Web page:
The French government has welcomed a move by Guernsey to grant 43 fishing licences to French boats, giving them the right to continue operating off the Channel island.
It comes amid an ongoing diplomatic tussle between Paris and London over the allocation of post-Brexit permits under the EU-UK trade deal.
Guernsey has accepted 43 out of 58 French requests for boats to be able to fish in the zone 6-12 nautical miles off the British dependency’s coast. Forty will be able to continue fishing from February 2022, while licences for another three boats will be issued “in due course”.
For the 15 remaining applications, the authorities will examine “any additional data that may be provided in due course”, a statement said.
France’s seas minister Annick Girardin said the new licences were “excellent news for our fishers”, adding that negotations by France and the EU with Guernsey had made good progress in recent weeks.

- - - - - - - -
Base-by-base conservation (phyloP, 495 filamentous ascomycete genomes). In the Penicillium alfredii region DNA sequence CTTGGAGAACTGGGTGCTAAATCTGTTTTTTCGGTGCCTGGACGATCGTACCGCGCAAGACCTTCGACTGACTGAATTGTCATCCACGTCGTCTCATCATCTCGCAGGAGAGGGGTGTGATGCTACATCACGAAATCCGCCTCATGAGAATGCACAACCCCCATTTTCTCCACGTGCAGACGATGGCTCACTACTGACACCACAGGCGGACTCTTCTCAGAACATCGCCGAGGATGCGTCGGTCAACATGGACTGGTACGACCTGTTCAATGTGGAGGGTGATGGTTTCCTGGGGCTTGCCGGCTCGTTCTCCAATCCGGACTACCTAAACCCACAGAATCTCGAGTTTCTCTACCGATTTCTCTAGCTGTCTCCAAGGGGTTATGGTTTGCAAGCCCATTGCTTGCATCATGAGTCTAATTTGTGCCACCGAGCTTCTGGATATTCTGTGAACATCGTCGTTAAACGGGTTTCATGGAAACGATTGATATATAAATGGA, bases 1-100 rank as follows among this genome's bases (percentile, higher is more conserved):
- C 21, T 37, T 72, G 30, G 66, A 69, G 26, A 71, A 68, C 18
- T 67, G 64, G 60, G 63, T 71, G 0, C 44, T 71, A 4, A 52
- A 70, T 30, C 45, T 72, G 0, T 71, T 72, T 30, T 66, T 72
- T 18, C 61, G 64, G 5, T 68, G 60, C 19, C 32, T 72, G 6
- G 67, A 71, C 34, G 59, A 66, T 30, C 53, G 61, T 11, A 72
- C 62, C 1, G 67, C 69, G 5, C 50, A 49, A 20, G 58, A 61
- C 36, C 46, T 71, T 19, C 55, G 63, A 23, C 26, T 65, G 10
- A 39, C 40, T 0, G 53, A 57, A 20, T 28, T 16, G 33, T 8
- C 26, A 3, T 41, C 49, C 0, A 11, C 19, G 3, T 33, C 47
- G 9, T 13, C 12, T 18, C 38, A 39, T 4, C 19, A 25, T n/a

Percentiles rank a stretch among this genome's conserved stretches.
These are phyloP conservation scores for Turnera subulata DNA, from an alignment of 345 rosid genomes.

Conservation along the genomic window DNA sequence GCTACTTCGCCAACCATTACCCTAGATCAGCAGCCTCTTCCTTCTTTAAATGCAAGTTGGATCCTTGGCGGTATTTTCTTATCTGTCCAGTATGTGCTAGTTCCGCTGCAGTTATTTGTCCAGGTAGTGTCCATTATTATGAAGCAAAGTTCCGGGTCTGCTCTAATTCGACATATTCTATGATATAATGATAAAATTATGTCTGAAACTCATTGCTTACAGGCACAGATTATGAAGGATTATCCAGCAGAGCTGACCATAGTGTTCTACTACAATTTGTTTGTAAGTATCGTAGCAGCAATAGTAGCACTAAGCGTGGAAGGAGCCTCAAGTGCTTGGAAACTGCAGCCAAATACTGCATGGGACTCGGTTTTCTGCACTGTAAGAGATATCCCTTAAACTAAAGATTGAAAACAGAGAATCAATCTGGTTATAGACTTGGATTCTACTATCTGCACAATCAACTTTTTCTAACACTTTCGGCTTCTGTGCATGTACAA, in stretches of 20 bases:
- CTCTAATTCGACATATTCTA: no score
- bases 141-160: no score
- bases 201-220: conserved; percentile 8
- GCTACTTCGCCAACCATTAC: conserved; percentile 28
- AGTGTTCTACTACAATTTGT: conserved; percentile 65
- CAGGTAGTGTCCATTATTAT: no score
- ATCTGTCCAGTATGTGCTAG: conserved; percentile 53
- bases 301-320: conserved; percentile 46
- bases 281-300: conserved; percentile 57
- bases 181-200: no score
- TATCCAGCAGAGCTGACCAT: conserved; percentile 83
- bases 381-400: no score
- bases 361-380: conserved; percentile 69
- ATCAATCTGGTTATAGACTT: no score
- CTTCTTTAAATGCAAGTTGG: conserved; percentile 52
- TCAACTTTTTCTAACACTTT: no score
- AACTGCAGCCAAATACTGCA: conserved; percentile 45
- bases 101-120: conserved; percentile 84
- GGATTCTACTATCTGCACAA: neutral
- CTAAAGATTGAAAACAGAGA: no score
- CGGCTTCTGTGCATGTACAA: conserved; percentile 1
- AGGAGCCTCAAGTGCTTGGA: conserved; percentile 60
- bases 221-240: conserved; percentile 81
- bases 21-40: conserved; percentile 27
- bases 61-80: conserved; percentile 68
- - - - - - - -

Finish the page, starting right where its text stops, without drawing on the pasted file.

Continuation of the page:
However, “the struggle is not over: 111 licences remain to be obtained,” she added on Twitter.
Guernsey’s External Affairs Minister Jonathan Le Tocq described the authorisations as a “significant milestone” in the island’s licensing roadmap. It was “starting to exercise the new powers and control over our territorial waters… which we were not able to exercise in the same way when the UK was a member of the EU,” he said.
Since the start of the year France has obtained around 1,000 licences to fish in UK and Channel island waters after Brexit, but is claiming about 100 more. Paris considers some 30 of these to be “top priority” cases, as a large part of the boats’ catch comes from British waters.
The European Commission recently asked the British government to resolve its differences with France over fishing licences by December 10.
The progress Paris has made with Guernsey, reportedly considered a “trustworthy partner” in negotiations, has not been replicated with London or Jersey. The Channel islands are situated much closer to France’s northern coast than to England’s shoreline and French boats have fished in their waters for centuries.
Under the Brexit trade deal, EU fishing boats can continue to operate in British waters on condition that they provide proof that they have fished there before. However, the French and British disagree over the nature and extent of the evidence needed.